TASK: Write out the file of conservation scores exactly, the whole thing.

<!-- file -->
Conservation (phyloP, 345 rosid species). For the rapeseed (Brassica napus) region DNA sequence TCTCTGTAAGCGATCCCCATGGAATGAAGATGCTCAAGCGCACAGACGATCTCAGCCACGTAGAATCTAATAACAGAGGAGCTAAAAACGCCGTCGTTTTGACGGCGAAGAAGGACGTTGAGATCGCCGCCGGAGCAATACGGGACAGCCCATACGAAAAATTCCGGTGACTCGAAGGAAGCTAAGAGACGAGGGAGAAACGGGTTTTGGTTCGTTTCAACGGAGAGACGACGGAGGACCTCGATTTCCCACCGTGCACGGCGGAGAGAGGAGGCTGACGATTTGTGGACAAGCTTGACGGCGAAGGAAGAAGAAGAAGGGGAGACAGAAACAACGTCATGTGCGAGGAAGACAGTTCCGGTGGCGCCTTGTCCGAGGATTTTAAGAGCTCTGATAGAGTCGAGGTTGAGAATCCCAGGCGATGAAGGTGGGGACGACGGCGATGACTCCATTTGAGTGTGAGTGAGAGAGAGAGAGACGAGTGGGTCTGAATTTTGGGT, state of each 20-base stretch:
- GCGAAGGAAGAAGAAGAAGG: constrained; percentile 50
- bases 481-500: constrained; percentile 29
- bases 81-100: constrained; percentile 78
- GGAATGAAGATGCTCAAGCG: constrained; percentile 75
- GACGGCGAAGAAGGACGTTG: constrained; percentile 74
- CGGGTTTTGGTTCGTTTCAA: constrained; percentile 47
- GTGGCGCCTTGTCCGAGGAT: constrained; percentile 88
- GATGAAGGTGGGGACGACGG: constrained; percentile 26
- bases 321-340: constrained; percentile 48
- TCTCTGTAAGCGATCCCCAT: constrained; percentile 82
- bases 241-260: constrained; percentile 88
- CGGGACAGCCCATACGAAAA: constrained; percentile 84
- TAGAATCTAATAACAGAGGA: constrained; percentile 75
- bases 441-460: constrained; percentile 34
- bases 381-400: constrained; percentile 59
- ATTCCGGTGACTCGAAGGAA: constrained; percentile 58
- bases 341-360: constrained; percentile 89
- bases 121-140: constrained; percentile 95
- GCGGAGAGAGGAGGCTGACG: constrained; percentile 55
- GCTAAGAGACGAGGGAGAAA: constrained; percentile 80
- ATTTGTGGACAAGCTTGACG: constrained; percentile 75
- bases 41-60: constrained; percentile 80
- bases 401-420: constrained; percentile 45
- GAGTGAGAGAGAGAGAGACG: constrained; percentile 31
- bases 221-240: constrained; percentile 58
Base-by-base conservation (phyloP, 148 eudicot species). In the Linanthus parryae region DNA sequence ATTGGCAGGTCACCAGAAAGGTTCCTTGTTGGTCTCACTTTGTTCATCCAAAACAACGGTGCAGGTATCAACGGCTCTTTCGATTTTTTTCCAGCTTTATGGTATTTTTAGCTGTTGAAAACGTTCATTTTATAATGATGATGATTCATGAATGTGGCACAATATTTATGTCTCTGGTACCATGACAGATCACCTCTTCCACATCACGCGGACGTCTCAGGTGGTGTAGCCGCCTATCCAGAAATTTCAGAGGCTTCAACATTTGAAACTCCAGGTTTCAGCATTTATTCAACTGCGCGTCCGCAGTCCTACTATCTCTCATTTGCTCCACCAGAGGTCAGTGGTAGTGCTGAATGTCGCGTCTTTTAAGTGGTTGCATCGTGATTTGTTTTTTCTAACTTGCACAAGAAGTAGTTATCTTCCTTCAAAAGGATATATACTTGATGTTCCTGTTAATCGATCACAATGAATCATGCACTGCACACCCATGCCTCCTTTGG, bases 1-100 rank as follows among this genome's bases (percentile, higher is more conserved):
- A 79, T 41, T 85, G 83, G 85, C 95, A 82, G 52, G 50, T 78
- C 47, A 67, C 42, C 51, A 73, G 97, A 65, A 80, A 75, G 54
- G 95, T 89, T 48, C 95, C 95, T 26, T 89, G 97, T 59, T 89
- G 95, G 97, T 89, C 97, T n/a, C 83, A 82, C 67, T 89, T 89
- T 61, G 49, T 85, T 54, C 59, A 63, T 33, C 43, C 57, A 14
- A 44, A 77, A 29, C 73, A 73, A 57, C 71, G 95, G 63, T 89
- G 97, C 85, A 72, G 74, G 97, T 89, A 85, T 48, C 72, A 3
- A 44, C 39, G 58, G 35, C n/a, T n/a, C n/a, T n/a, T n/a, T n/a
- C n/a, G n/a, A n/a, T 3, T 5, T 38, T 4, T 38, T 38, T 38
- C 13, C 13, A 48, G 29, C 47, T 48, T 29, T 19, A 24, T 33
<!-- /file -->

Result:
Conservation (phyloP, 345 rosid species). For the rapeseed (Brassica napus) region DNA sequence TCTCTGTAAGCGATCCCCATGGAATGAAGATGCTCAAGCGCACAGACGATCTCAGCCACGTAGAATCTAATAACAGAGGAGCTAAAAACGCCGTCGTTTTGACGGCGAAGAAGGACGTTGAGATCGCCGCCGGAGCAATACGGGACAGCCCATACGAAAAATTCCGGTGACTCGAAGGAAGCTAAGAGACGAGGGAGAAACGGGTTTTGGTTCGTTTCAACGGAGAGACGACGGAGGACCTCGATTTCCCACCGTGCACGGCGGAGAGAGGAGGCTGACGATTTGTGGACAAGCTTGACGGCGAAGGAAGAAGAAGAAGGGGAGACAGAAACAACGTCATGTGCGAGGAAGACAGTTCCGGTGGCGCCTTGTCCGAGGATTTTAAGAGCTCTGATAGAGTCGAGGTTGAGAATCCCAGGCGATGAAGGTGGGGACGACGGCGATGACTCCATTTGAGTGTGAGTGAGAGAGAGAGAGACGAGTGGGTCTGAATTTTGGGT, state of each 20-base stretch:
- GCGAAGGAAGAAGAAGAAGG: constrained; percentile 50
- bases 481-500: constrained; percentile 29
- bases 81-100: constrained; percentile 78
- GGAATGAAGATGCTCAAGCG: constrained; percentile 75
- GACGGCGAAGAAGGACGTTG: constrained; percentile 74
- CGGGTTTTGGTTCGTTTCAA: constrained; percentile 47
- GTGGCGCCTTGTCCGAGGAT: constrained; percentile 88
- GATGAAGGTGGGGACGACGG: constrained; percentile 26
- bases 321-340: constrained; percentile 48
- TCTCTGTAAGCGATCCCCAT: constrained; percentile 82
- bases 241-260: constrained; percentile 88
- CGGGACAGCCCATACGAAAA: constrained; percentile 84
- TAGAATCTAATAACAGAGGA: constrained; percentile 75
- bases 441-460: constrained; percentile 34
- bases 381-400: constrained; percentile 59
- ATTCCGGTGACTCGAAGGAA: constrained; percentile 58
- bases 341-360: constrained; percentile 89
- bases 121-140: constrained; percentile 95
- GCGGAGAGAGGAGGCTGACG: constrained; percentile 55
- GCTAAGAGACGAGGGAGAAA: constrained; percentile 80
- ATTTGTGGACAAGCTTGACG: constrained; percentile 75
- bases 41-60: constrained; percentile 80
- bases 401-420: constrained; percentile 45
- GAGTGAGAGAGAGAGAGACG: constrained; percentile 31
- bases 221-240: constrained; percentile 58
Base-by-base conservation (phyloP, 148 eudicot species). In the Linanthus parryae region DNA sequence ATTGGCAGGTCACCAGAAAGGTTCCTTGTTGGTCTCACTTTGTTCATCCAAAACAACGGTGCAGGTATCAACGGCTCTTTCGATTTTTTTCCAGCTTTATGGTATTTTTAGCTGTTGAAAACGTTCATTTTATAATGATGATGATTCATGAATGTGGCACAATATTTATGTCTCTGGTACCATGACAGATCACCTCTTCCACATCACGCGGACGTCTCAGGTGGTGTAGCCGCCTATCCAGAAATTTCAGAGGCTTCAACATTTGAAACTCCAGGTTTCAGCATTTATTCAACTGCGCGTCCGCAGTCCTACTATCTCTCATTTGCTCCACCAGAGGTCAGTGGTAGTGCTGAATGTCGCGTCTTTTAAGTGGTTGCATCGTGATTTGTTTTTTCTAACTTGCACAAGAAGTAGTTATCTTCCTTCAAAAGGATATATACTTGATGTTCCTGTTAATCGATCACAATGAATCATGCACTGCACACCCATGCCTCCTTTGG, bases 1-100 rank as follows among this genome's bases (percentile, higher is more conserved):
- A 79, T 41, T 85, G 83, G 85, C 95, A 82, G 52, G 50, T 78
- C 47, A 67, C 42, C 51, A 73, G 97, A 65, A 80, A 75, G 54
- G 95, T 89, T 48, C 95, C 95, T 26, T 89, G 97, T 59, T 89
- G 95, G 97, T 89, C 97, T n/a, C 83, A 82, C 67, T 89, T 89
- T 61, G 49, T 85, T 54, C 59, A 63, T 33, C 43, C 57, A 14
- A 44, A 77, A 29, C 73, A 73, A 57, C 71, G 95, G 63, T 89
- G 97, C 85, A 72, G 74, G 97, T 89, A 85, T 48, C 72, A 3
- A 44, C 39, G 58, G 35, C n/a, T n/a, C n/a, T n/a, T n/a, T n/a
- C n/a, G n/a, A n/a, T 3, T 5, T 38, T 4, T 38, T 38, T 38
- C 13, C 13, A 48, G 29, C 47, T 48, T 29, T 19, A 24, T 33